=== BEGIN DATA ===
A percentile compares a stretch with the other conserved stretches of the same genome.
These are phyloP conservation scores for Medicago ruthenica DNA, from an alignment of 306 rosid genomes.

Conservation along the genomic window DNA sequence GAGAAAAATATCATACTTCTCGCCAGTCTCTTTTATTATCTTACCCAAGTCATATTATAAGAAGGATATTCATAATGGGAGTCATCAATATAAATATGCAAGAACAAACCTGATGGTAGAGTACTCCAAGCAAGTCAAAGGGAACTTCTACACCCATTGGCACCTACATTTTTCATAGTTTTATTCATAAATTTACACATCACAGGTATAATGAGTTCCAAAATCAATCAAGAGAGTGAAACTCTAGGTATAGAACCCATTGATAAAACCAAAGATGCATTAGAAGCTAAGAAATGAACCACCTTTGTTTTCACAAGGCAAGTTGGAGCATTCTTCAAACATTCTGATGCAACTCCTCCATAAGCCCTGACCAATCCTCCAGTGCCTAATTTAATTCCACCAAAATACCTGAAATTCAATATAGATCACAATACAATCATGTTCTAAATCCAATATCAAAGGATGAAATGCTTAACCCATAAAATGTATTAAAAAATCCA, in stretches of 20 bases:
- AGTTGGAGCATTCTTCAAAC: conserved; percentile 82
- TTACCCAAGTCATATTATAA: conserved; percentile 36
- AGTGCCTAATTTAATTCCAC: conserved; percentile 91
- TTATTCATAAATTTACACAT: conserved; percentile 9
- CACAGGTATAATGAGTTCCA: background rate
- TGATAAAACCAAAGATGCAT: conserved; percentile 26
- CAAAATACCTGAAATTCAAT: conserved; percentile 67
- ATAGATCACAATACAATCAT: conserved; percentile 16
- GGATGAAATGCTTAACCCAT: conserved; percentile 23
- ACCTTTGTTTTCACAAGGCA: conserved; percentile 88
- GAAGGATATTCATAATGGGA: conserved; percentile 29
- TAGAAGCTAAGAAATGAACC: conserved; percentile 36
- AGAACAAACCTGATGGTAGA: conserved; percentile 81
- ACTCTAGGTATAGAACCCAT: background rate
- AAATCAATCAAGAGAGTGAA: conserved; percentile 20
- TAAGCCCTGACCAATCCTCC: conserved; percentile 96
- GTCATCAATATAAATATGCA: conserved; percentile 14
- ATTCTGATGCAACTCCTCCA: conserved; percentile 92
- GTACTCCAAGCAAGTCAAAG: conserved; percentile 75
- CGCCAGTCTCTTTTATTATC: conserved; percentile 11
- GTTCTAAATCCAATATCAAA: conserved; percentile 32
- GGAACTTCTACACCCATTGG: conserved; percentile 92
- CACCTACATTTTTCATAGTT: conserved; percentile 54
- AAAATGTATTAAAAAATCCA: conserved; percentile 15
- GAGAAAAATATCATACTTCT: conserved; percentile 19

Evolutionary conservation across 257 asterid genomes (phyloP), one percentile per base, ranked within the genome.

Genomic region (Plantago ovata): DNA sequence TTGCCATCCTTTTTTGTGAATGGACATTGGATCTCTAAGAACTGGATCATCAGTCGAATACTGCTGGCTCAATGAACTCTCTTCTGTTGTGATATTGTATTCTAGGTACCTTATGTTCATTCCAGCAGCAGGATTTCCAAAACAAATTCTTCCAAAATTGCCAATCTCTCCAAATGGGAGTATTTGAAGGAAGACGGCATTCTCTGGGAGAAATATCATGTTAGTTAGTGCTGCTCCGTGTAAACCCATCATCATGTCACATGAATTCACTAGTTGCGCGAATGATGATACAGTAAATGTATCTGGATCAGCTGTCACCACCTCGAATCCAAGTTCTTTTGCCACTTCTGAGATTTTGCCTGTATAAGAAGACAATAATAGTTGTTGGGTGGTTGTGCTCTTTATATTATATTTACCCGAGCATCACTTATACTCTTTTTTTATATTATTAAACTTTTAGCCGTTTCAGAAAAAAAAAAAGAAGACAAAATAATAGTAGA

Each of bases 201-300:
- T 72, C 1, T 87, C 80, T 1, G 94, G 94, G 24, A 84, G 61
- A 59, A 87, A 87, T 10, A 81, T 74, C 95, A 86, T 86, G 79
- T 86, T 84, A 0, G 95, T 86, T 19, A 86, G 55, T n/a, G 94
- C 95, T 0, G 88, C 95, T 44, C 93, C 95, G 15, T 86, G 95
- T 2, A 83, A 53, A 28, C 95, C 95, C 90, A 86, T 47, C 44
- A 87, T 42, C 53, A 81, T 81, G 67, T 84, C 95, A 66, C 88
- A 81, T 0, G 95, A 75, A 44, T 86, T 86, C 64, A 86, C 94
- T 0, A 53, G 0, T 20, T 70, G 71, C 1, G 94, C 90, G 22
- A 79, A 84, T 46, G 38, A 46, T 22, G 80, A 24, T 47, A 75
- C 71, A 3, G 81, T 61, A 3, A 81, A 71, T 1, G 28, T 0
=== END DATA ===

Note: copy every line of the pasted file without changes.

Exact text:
A percentile compares a stretch with the other conserved stretches of the same genome.
These are phyloP conservation scores for Medicago ruthenica DNA, from an alignment of 306 rosid genomes.

Conservation along the genomic window DNA sequence GAGAAAAATATCATACTTCTCGCCAGTCTCTTTTATTATCTTACCCAAGTCATATTATAAGAAGGATATTCATAATGGGAGTCATCAATATAAATATGCAAGAACAAACCTGATGGTAGAGTACTCCAAGCAAGTCAAAGGGAACTTCTACACCCATTGGCACCTACATTTTTCATAGTTTTATTCATAAATTTACACATCACAGGTATAATGAGTTCCAAAATCAATCAAGAGAGTGAAACTCTAGGTATAGAACCCATTGATAAAACCAAAGATGCATTAGAAGCTAAGAAATGAACCACCTTTGTTTTCACAAGGCAAGTTGGAGCATTCTTCAAACATTCTGATGCAACTCCTCCATAAGCCCTGACCAATCCTCCAGTGCCTAATTTAATTCCACCAAAATACCTGAAATTCAATATAGATCACAATACAATCATGTTCTAAATCCAATATCAAAGGATGAAATGCTTAACCCATAAAATGTATTAAAAAATCCA, in stretches of 20 bases:
- AGTTGGAGCATTCTTCAAAC: conserved; percentile 82
- TTACCCAAGTCATATTATAA: conserved; percentile 36
- AGTGCCTAATTTAATTCCAC: conserved; percentile 91
- TTATTCATAAATTTACACAT: conserved; percentile 9
- CACAGGTATAATGAGTTCCA: background rate
- TGATAAAACCAAAGATGCAT: conserved; percentile 26
- CAAAATACCTGAAATTCAAT: conserved; percentile 67
- ATAGATCACAATACAATCAT: conserved; percentile 16
- GGATGAAATGCTTAACCCAT: conserved; percentile 23
- ACCTTTGTTTTCACAAGGCA: conserved; percentile 88
- GAAGGATATTCATAATGGGA: conserved; percentile 29
- TAGAAGCTAAGAAATGAACC: conserved; percentile 36
- AGAACAAACCTGATGGTAGA: conserved; percentile 81
- ACTCTAGGTATAGAACCCAT: background rate
- AAATCAATCAAGAGAGTGAA: conserved; percentile 20
- TAAGCCCTGACCAATCCTCC: conserved; percentile 96
- GTCATCAATATAAATATGCA: conserved; percentile 14
- ATTCTGATGCAACTCCTCCA: conserved; percentile 92
- GTACTCCAAGCAAGTCAAAG: conserved; percentile 75
- CGCCAGTCTCTTTTATTATC: conserved; percentile 11
- GTTCTAAATCCAATATCAAA: conserved; percentile 32
- GGAACTTCTACACCCATTGG: conserved; percentile 92
- CACCTACATTTTTCATAGTT: conserved; percentile 54
- AAAATGTATTAAAAAATCCA: conserved; percentile 15
- GAGAAAAATATCATACTTCT: conserved; percentile 19

Evolutionary conservation across 257 asterid genomes (phyloP), one percentile per base, ranked within the genome.

Genomic region (Plantago ovata): DNA sequence TTGCCATCCTTTTTTGTGAATGGACATTGGATCTCTAAGAACTGGATCATCAGTCGAATACTGCTGGCTCAATGAACTCTCTTCTGTTGTGATATTGTATTCTAGGTACCTTATGTTCATTCCAGCAGCAGGATTTCCAAAACAAATTCTTCCAAAATTGCCAATCTCTCCAAATGGGAGTATTTGAAGGAAGACGGCATTCTCTGGGAGAAATATCATGTTAGTTAGTGCTGCTCCGTGTAAACCCATCATCATGTCACATGAATTCACTAGTTGCGCGAATGATGATACAGTAAATGTATCTGGATCAGCTGTCACCACCTCGAATCCAAGTTCTTTTGCCACTTCTGAGATTTTGCCTGTATAAGAAGACAATAATAGTTGTTGGGTGGTTGTGCTCTTTATATTATATTTACCCGAGCATCACTTATACTCTTTTTTTATATTATTAAACTTTTAGCCGTTTCAGAAAAAAAAAAAGAAGACAAAATAATAGTAGA

Each of bases 201-300:
- T 72, C 1, T 87, C 80, T 1, G 94, G 94, G 24, A 84, G 61
- A 59, A 87, A 87, T 10, A 81, T 74, C 95, A 86, T 86, G 79
- T 86, T 84, A 0, G 95, T 86, T 19, A 86, G 55, T n/a, G 94
- C 95, T 0, G 88, C 95, T 44, C 93, C 95, G 15, T 86, G 95
- T 2, A 83, A 53, A 28, C 95, C 95, C 90, A 86, T 47, C 44
- A 87, T 42, C 53, A 81, T 81, G 67, T 84, C 95, A 66, C 88
- A 81, T 0, G 95, A 75, A 44, T 86, T 86, C 64, A 86, C 94
- T 0, A 53, G 0, T 20, T 70, G 71, C 1, G 94, C 90, G 22
- A 79, A 84, T 46, G 38, A 46, T 22, G 80, A 24, T 47, A 75
- C 71, A 3, G 81, T 61, A 3, A 81, A 71, T 1, G 28, T 0